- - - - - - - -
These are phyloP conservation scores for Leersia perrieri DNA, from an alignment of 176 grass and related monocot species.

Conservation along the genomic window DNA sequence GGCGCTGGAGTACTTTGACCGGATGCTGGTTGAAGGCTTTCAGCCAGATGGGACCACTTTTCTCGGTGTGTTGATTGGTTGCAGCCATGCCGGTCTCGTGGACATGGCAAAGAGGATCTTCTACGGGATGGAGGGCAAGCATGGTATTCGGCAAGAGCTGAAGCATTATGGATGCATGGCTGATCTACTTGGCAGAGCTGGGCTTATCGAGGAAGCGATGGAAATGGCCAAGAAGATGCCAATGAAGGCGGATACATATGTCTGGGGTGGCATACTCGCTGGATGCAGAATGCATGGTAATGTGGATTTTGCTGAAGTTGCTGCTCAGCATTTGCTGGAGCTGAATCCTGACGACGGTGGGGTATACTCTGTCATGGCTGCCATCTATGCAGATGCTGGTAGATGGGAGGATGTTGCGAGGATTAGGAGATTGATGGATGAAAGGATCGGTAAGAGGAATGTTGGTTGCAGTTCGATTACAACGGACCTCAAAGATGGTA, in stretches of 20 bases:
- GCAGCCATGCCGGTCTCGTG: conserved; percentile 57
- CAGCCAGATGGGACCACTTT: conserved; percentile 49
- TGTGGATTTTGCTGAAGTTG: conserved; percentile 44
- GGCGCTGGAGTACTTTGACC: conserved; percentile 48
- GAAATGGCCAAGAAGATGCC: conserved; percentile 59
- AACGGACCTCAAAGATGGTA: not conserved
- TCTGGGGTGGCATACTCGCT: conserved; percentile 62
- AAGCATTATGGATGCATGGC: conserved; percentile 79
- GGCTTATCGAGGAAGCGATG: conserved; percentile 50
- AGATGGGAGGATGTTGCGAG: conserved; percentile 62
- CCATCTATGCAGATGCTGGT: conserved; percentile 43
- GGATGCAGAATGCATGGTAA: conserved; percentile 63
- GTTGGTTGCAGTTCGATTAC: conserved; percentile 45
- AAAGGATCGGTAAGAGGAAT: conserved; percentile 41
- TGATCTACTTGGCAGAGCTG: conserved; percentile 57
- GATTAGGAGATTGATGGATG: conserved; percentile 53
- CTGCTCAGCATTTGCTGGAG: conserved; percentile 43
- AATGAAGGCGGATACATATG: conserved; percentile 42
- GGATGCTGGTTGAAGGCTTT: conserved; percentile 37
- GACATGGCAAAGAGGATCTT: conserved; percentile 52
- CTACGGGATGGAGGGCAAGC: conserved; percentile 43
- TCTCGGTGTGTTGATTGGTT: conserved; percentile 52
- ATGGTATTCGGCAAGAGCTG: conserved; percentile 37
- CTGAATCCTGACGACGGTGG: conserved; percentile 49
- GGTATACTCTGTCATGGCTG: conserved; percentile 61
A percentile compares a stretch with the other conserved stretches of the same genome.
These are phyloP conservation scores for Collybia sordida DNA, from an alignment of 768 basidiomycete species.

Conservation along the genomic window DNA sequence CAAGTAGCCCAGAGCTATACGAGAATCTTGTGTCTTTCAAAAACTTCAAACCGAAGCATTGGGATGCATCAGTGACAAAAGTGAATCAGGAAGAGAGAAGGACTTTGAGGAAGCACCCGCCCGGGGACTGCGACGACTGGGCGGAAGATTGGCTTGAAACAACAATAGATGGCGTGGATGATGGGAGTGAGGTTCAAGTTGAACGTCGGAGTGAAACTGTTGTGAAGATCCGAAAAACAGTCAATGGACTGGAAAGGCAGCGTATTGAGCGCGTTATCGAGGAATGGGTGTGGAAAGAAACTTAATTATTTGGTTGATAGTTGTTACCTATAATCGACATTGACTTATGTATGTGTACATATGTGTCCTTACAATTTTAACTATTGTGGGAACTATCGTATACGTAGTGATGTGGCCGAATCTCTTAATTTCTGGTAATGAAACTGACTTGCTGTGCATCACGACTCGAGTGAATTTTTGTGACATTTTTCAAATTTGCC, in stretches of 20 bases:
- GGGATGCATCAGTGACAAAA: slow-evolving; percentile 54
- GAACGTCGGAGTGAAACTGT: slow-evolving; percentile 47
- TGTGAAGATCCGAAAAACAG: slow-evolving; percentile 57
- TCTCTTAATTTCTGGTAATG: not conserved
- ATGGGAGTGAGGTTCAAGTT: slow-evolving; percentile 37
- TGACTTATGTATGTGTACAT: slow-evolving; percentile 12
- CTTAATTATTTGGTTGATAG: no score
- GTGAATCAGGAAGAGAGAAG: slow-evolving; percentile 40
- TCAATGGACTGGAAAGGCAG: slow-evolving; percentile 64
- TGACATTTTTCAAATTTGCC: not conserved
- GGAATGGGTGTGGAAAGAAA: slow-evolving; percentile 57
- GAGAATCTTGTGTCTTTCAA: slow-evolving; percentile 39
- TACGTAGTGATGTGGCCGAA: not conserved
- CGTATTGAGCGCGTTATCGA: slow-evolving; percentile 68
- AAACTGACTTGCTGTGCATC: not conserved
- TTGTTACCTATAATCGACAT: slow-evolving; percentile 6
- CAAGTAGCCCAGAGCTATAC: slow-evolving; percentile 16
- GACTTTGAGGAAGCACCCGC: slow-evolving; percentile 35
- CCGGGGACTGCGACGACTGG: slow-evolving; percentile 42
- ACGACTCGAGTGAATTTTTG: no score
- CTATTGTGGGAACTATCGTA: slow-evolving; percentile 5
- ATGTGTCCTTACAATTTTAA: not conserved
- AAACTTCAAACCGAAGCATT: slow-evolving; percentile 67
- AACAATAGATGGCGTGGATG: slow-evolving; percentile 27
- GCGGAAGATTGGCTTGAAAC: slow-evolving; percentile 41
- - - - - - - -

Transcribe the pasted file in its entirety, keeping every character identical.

These are phyloP conservation scores for Leersia perrieri DNA, from an alignment of 176 grass and related monocot species.

Conservation along the genomic window DNA sequence GGCGCTGGAGTACTTTGACCGGATGCTGGTTGAAGGCTTTCAGCCAGATGGGACCACTTTTCTCGGTGTGTTGATTGGTTGCAGCCATGCCGGTCTCGTGGACATGGCAAAGAGGATCTTCTACGGGATGGAGGGCAAGCATGGTATTCGGCAAGAGCTGAAGCATTATGGATGCATGGCTGATCTACTTGGCAGAGCTGGGCTTATCGAGGAAGCGATGGAAATGGCCAAGAAGATGCCAATGAAGGCGGATACATATGTCTGGGGTGGCATACTCGCTGGATGCAGAATGCATGGTAATGTGGATTTTGCTGAAGTTGCTGCTCAGCATTTGCTGGAGCTGAATCCTGACGACGGTGGGGTATACTCTGTCATGGCTGCCATCTATGCAGATGCTGGTAGATGGGAGGATGTTGCGAGGATTAGGAGATTGATGGATGAAAGGATCGGTAAGAGGAATGTTGGTTGCAGTTCGATTACAACGGACCTCAAAGATGGTA, in stretches of 20 bases:
- GCAGCCATGCCGGTCTCGTG: conserved; percentile 57
- CAGCCAGATGGGACCACTTT: conserved; percentile 49
- TGTGGATTTTGCTGAAGTTG: conserved; percentile 44
- GGCGCTGGAGTACTTTGACC: conserved; percentile 48
- GAAATGGCCAAGAAGATGCC: conserved; percentile 59
- AACGGACCTCAAAGATGGTA: not conserved
- TCTGGGGTGGCATACTCGCT: conserved; percentile 62
- AAGCATTATGGATGCATGGC: conserved; percentile 79
- GGCTTATCGAGGAAGCGATG: conserved; percentile 50
- AGATGGGAGGATGTTGCGAG: conserved; percentile 62
- CCATCTATGCAGATGCTGGT: conserved; percentile 43
- GGATGCAGAATGCATGGTAA: conserved; percentile 63
- GTTGGTTGCAGTTCGATTAC: conserved; percentile 45
- AAAGGATCGGTAAGAGGAAT: conserved; percentile 41
- TGATCTACTTGGCAGAGCTG: conserved; percentile 57
- GATTAGGAGATTGATGGATG: conserved; percentile 53
- CTGCTCAGCATTTGCTGGAG: conserved; percentile 43
- AATGAAGGCGGATACATATG: conserved; percentile 42
- GGATGCTGGTTGAAGGCTTT: conserved; percentile 37
- GACATGGCAAAGAGGATCTT: conserved; percentile 52
- CTACGGGATGGAGGGCAAGC: conserved; percentile 43
- TCTCGGTGTGTTGATTGGTT: conserved; percentile 52
- ATGGTATTCGGCAAGAGCTG: conserved; percentile 37
- CTGAATCCTGACGACGGTGG: conserved; percentile 49
- GGTATACTCTGTCATGGCTG: conserved; percentile 61
A percentile compares a stretch with the other conserved stretches of the same genome.
These are phyloP conservation scores for Collybia sordida DNA, from an alignment of 768 basidiomycete species.

Conservation along the genomic window DNA sequence CAAGTAGCCCAGAGCTATACGAGAATCTTGTGTCTTTCAAAAACTTCAAACCGAAGCATTGGGATGCATCAGTGACAAAAGTGAATCAGGAAGAGAGAAGGACTTTGAGGAAGCACCCGCCCGGGGACTGCGACGACTGGGCGGAAGATTGGCTTGAAACAACAATAGATGGCGTGGATGATGGGAGTGAGGTTCAAGTTGAACGTCGGAGTGAAACTGTTGTGAAGATCCGAAAAACAGTCAATGGACTGGAAAGGCAGCGTATTGAGCGCGTTATCGAGGAATGGGTGTGGAAAGAAACTTAATTATTTGGTTGATAGTTGTTACCTATAATCGACATTGACTTATGTATGTGTACATATGTGTCCTTACAATTTTAACTATTGTGGGAACTATCGTATACGTAGTGATGTGGCCGAATCTCTTAATTTCTGGTAATGAAACTGACTTGCTGTGCATCACGACTCGAGTGAATTTTTGTGACATTTTTCAAATTTGCC, in stretches of 20 bases:
- GGGATGCATCAGTGACAAAA: slow-evolving; percentile 54
- GAACGTCGGAGTGAAACTGT: slow-evolving; percentile 47
- TGTGAAGATCCGAAAAACAG: slow-evolving; percentile 57
- TCTCTTAATTTCTGGTAATG: not conserved
- ATGGGAGTGAGGTTCAAGTT: slow-evolving; percentile 37
- TGACTTATGTATGTGTACAT: slow-evolving; percentile 12
- CTTAATTATTTGGTTGATAG: no score
- GTGAATCAGGAAGAGAGAAG: slow-evolving; percentile 40
- TCAATGGACTGGAAAGGCAG: slow-evolving; percentile 64
- TGACATTTTTCAAATTTGCC: not conserved
- GGAATGGGTGTGGAAAGAAA: slow-evolving; percentile 57
- GAGAATCTTGTGTCTTTCAA: slow-evolving; percentile 39
- TACGTAGTGATGTGGCCGAA: not conserved
- CGTATTGAGCGCGTTATCGA: slow-evolving; percentile 68
- AAACTGACTTGCTGTGCATC: not conserved
- TTGTTACCTATAATCGACAT: slow-evolving; percentile 6
- CAAGTAGCCCAGAGCTATAC: slow-evolving; percentile 16
- GACTTTGAGGAAGCACCCGC: slow-evolving; percentile 35
- CCGGGGACTGCGACGACTGG: slow-evolving; percentile 42
- ACGACTCGAGTGAATTTTTG: no score
- CTATTGTGGGAACTATCGTA: slow-evolving; percentile 5
- ATGTGTCCTTACAATTTTAA: not conserved
- AAACTTCAAACCGAAGCATT: slow-evolving; percentile 67
- AACAATAGATGGCGTGGATG: slow-evolving; percentile 27
- GCGGAAGATTGGCTTGAAAC: slow-evolving; percentile 41